The Voigtländer Bessa-R

The Camera
 > Introduction 
  Controls
  In Use
    Update
    Six Months
  Specifications
  Glossary
  Feedback
  About the site

The Photos

Web Links
  Cosina
  Schneider Optics
  Voigtländer

Other cameras

E-Mail Me E-Mail Me

Hit Counter
Visitors

Why a Manual Camera?

Does the world of photography need another manual focus, manual meter, manual wind and rewind camera?

If you believe that it doesn't, then read no further. If you think there is room for a camera like this, you're in for a real treat.

Bessa-R rangefinder camera
The chrome Bessa-R with 35mm f/2.5
Color-Skopar lens.

Quite simply, the Voigtländer Bessa-R is a return to the basics. It's a camera that brings the simplicity of photography back to the marketplace and to the masses.

This camera, which is manufactured by Japan-based Cosina, is an all-manual 35mm rangefinder system that includes interchangeable lenses, hot-shoe mounted meters and other accessories. And it's affordable — although the definition of affordable continues to be stretched.

In the age of $1,000 digital cameras, the Bessa-R seems like a bargain at about US$900 with lens (prices vary). That was the price when I wrote this back in 2000. Since then, the price of this body has come down quite a bit.

Better yet, the Bessa-R is a photographer's camera — whether you're a beginner or a pro or somewhere in between. It's a camera that you'll like right away. More on that later.

The camera is designed from an SLR body, which is evident by the placement of certain controls, such as the shutter-speed knob, rewind button and self timer. But it doesn't detract from the overall design. It's fresh without being overboard, but at the same time it's not boring.

The body is built on an aluminum chassis, while the top and bottom plates and back are made of plastic. By now, we've become accustomed to the use of plastic on cameras. The use of plastic inside  cameras is another story, which I think can be problematic, especially when used for gears and other internal parts where plastic seems to break down much quicker than metal.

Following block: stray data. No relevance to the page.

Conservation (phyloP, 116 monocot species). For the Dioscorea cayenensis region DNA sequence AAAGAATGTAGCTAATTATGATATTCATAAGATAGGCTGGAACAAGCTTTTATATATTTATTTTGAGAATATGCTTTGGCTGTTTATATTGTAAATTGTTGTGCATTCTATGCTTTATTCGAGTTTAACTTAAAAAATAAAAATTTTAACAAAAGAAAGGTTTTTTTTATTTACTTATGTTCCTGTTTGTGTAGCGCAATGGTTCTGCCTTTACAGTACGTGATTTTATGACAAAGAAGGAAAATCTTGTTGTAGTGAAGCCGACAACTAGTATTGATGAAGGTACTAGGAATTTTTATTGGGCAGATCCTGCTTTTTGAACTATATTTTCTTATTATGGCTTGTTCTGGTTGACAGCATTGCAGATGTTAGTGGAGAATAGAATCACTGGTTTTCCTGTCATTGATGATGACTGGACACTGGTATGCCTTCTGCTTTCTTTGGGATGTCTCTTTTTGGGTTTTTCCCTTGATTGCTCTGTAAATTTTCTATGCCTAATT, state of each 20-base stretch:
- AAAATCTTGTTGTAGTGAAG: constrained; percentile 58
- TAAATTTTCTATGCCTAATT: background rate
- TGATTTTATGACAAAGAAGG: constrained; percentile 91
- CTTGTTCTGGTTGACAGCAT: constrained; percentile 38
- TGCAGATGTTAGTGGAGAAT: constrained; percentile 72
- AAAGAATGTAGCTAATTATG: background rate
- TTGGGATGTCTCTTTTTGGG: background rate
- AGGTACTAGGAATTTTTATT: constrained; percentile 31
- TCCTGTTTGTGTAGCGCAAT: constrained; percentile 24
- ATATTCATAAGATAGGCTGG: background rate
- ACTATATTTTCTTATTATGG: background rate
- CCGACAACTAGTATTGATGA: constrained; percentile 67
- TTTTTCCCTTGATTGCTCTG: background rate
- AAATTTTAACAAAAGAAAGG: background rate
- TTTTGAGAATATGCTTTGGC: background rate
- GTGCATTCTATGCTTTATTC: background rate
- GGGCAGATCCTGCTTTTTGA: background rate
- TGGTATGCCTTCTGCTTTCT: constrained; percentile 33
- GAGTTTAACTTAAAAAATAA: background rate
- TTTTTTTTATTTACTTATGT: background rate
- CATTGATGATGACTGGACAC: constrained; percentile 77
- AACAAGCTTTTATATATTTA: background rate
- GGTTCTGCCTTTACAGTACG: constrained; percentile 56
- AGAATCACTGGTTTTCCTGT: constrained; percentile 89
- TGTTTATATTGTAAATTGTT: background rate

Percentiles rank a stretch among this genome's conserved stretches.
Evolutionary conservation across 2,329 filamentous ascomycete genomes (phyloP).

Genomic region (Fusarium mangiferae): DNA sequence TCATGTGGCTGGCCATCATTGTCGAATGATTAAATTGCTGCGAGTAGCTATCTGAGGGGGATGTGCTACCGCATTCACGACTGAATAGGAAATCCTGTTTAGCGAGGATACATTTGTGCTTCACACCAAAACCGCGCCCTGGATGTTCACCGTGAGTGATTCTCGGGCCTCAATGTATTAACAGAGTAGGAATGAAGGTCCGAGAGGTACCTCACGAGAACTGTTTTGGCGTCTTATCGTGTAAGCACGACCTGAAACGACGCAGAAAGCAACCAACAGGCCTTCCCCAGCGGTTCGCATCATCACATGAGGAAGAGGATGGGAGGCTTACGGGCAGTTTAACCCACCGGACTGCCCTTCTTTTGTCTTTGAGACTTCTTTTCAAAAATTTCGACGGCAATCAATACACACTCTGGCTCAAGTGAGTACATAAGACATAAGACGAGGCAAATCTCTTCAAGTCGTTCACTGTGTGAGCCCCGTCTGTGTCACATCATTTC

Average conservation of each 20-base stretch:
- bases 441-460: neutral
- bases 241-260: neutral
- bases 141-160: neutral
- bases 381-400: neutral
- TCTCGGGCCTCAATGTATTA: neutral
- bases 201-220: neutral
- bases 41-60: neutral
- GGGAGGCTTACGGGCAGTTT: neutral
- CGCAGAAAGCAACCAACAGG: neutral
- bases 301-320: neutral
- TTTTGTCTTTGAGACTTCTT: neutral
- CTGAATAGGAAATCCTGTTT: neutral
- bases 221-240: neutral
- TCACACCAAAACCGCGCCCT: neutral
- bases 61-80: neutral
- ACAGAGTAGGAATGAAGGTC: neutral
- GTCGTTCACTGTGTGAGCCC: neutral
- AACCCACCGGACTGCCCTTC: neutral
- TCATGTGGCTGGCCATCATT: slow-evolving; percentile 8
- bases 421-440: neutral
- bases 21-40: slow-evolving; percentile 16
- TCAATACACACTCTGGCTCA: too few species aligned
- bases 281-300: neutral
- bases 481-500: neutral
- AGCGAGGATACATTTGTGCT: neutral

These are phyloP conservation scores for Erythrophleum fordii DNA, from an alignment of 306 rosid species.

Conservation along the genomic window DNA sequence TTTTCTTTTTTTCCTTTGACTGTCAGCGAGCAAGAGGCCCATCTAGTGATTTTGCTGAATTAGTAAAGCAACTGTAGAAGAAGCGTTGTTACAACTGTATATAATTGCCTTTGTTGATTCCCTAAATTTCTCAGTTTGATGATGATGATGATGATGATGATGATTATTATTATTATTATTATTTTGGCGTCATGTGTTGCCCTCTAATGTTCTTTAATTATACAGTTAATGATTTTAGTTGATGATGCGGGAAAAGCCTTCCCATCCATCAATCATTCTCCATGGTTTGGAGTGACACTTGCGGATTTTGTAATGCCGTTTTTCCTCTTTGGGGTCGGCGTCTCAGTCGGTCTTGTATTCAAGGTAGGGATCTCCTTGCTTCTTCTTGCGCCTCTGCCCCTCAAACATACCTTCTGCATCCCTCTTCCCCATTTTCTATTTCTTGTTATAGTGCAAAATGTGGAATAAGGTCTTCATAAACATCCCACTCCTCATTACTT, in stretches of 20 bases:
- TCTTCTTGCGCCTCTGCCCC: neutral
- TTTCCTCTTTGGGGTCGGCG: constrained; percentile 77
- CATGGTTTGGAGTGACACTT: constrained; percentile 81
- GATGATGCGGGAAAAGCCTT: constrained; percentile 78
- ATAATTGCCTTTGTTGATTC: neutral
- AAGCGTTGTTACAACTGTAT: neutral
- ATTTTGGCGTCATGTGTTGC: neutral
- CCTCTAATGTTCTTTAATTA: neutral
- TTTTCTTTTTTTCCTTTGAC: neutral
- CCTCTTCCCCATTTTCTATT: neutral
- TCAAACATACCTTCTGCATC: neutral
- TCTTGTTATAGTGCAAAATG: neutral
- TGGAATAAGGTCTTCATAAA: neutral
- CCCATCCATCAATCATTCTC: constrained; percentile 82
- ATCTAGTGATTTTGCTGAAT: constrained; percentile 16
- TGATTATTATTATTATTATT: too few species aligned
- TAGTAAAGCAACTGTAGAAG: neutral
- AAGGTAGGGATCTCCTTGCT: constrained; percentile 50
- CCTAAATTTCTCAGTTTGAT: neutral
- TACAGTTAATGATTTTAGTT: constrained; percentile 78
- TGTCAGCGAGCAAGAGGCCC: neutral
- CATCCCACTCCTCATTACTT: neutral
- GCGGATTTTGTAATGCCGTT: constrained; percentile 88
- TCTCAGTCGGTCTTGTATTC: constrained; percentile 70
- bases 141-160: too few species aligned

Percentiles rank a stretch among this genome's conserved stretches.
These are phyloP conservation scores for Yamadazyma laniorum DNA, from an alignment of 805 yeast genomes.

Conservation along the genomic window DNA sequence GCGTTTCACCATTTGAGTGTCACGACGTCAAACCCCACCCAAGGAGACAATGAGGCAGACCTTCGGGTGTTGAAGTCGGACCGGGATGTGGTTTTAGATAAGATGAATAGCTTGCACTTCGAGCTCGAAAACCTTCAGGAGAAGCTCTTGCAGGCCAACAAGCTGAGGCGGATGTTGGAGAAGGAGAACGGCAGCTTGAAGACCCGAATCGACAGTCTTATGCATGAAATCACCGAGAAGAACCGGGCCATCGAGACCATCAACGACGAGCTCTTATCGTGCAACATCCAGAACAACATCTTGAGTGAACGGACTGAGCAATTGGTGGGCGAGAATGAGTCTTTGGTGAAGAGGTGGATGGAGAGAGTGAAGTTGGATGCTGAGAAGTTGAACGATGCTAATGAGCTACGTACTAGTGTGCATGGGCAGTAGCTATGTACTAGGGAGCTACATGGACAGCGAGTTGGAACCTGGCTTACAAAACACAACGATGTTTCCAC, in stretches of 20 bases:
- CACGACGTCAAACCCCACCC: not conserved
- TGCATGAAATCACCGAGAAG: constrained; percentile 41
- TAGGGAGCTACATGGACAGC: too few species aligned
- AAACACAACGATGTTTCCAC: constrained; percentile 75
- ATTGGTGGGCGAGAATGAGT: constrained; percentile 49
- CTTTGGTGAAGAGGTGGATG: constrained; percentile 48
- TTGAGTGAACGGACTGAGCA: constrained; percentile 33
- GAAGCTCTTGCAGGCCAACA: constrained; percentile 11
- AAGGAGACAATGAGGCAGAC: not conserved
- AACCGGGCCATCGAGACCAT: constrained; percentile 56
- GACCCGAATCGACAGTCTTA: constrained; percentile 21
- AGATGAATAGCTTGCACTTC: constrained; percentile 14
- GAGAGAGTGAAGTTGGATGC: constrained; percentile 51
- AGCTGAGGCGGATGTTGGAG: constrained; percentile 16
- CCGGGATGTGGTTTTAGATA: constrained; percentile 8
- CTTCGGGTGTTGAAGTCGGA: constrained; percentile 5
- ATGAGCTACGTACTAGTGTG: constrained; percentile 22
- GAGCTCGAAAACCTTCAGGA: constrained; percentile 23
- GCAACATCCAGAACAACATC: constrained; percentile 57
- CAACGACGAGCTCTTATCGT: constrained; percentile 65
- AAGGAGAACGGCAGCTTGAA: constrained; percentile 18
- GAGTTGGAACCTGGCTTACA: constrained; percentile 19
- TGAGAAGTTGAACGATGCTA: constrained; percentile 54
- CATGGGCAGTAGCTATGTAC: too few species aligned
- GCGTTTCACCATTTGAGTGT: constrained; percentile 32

Although you might prefer metal top plates, think of how many dings you've seen on older cameras. I have several cameras that have tiny dents caused by ... well, life.

The Bessa-R is the second in a line of 35mm manual cameras from Cosina. The first was the Bessa-L, which remains in production. The Bessa-L lacks an in-camera viewfinder, but is sold with a widely praised 15mm ultrawide-angle lens that includes a viewfinder that mounts atop the camera body.

Both cameras use 39mm screw-mount lenses, which includes 10 Voigtländer-branded lenses from Cosina and a large number of legacy lenses from Leica, Canon and others available on the used market.

Cosina has been quite busy introducing some very interesting glass for the Bessa-R. For example, if  15mm isn't wide enough for you, there now is a 12mm f/5.6 lens with a 121-degree angle of view. It also includes a separate viewfinder, as well as a bubble level, so your shot will be horizontally correct. It appears to be a very impressive lens. There also is a 50mm f/1.5, a 75mm f/2.5 and a 90mm f/3.5, as well as several others.

Cosina also plans to produce Voigtländer lenses for the major bayonet-mount makers.

Voigtländer Japan?

Some people might scoff or even be offended by the use of the name Voigtländer by a Japanese camera maker. I think it's nice to see another old name in photography make a comeback in much the same way  Contax re-established itself as a premier maker of quality cameras and lenses, first with the help of Yashica and then Kyocera. So I don't mind seeing Voigtländer back on the scene.

I'd rather see these classic names thrive and be supported by a strong company than be relegated to the history books.